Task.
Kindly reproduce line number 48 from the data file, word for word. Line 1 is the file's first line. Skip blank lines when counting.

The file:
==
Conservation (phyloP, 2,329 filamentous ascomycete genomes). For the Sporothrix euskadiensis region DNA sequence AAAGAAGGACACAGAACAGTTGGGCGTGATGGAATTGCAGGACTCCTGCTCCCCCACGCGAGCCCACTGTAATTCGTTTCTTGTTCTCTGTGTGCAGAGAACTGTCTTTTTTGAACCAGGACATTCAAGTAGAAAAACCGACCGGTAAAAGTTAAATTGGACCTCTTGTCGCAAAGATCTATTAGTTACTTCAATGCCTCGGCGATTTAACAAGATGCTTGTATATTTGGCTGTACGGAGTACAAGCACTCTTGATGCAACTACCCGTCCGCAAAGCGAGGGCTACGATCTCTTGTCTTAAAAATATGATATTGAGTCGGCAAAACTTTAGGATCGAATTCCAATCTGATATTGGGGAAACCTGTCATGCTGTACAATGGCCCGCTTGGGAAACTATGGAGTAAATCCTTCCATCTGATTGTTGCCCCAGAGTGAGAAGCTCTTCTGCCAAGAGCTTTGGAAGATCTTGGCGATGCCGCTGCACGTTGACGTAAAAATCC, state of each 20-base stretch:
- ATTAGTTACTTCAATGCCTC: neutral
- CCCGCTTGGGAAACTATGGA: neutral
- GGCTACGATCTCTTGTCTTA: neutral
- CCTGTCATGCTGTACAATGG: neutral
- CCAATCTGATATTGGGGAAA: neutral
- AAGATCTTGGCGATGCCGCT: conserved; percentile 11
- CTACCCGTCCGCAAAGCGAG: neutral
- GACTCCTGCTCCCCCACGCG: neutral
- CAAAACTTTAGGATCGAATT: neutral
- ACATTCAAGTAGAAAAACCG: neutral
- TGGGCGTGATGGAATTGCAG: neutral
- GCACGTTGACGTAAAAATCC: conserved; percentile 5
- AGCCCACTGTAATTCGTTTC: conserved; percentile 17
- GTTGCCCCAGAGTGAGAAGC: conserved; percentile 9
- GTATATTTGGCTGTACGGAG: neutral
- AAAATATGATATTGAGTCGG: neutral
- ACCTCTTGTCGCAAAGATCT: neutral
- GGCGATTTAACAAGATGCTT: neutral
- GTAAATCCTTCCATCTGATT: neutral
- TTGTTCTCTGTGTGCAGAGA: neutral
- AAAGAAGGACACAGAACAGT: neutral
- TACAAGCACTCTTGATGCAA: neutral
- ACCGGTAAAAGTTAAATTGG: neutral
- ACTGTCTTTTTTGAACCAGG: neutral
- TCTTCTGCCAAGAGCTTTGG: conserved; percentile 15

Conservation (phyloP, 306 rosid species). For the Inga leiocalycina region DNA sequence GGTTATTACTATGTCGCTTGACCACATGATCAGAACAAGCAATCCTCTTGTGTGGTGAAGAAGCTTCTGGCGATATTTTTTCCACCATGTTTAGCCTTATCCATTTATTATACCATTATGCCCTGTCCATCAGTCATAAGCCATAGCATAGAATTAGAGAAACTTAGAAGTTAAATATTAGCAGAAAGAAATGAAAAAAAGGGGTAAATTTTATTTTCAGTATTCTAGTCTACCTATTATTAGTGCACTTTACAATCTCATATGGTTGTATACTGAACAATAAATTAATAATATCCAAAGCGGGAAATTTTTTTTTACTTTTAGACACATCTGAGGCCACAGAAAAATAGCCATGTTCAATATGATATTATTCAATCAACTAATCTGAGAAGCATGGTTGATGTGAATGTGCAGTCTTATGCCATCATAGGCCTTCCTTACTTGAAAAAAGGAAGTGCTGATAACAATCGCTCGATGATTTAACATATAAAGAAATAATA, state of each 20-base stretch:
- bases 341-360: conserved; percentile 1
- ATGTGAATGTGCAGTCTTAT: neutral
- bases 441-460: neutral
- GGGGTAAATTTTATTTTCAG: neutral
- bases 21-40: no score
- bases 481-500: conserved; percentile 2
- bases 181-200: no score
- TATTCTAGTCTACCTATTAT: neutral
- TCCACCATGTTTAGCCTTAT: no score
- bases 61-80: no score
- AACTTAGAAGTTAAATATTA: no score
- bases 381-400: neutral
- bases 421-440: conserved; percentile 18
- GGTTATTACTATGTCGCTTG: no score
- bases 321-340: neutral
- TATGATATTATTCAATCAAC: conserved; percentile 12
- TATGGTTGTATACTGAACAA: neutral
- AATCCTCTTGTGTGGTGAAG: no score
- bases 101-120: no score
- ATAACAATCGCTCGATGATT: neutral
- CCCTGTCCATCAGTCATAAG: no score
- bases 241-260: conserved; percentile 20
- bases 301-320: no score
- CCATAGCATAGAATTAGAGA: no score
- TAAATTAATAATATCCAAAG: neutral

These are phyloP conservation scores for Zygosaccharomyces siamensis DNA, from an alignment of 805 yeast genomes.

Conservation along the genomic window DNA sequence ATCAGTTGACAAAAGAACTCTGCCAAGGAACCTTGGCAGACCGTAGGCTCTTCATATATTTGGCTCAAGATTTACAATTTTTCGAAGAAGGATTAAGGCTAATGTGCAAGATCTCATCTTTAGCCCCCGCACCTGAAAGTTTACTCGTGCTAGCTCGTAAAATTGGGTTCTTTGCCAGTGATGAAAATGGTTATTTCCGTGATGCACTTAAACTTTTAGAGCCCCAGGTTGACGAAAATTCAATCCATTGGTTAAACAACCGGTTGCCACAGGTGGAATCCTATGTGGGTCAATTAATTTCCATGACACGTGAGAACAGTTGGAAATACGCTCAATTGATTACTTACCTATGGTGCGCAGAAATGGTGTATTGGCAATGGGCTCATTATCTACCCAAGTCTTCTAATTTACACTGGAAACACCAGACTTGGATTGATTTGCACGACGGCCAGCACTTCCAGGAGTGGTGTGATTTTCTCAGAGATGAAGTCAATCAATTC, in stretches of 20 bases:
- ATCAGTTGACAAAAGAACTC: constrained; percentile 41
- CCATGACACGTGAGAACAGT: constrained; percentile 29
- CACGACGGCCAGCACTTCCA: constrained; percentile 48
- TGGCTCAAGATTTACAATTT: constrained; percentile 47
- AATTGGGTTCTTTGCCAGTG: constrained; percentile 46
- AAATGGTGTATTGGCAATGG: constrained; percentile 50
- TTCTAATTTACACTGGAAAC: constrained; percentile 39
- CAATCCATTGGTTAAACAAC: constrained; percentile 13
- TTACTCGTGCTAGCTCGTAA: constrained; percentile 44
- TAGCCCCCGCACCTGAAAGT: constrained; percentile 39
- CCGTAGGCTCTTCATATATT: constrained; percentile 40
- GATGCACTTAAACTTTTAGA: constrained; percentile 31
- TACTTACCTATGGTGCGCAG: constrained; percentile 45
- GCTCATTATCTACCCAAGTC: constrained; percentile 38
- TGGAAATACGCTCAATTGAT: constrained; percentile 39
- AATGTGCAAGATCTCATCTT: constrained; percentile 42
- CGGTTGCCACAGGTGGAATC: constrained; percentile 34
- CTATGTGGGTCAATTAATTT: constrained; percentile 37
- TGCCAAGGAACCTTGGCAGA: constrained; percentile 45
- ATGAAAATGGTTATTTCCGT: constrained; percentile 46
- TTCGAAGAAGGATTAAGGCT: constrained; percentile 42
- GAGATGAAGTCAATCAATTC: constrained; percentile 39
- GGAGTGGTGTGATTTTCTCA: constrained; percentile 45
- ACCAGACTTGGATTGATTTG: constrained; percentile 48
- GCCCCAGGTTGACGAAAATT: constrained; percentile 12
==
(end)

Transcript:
- CCCTGTCCATCAGTCATAAG: no score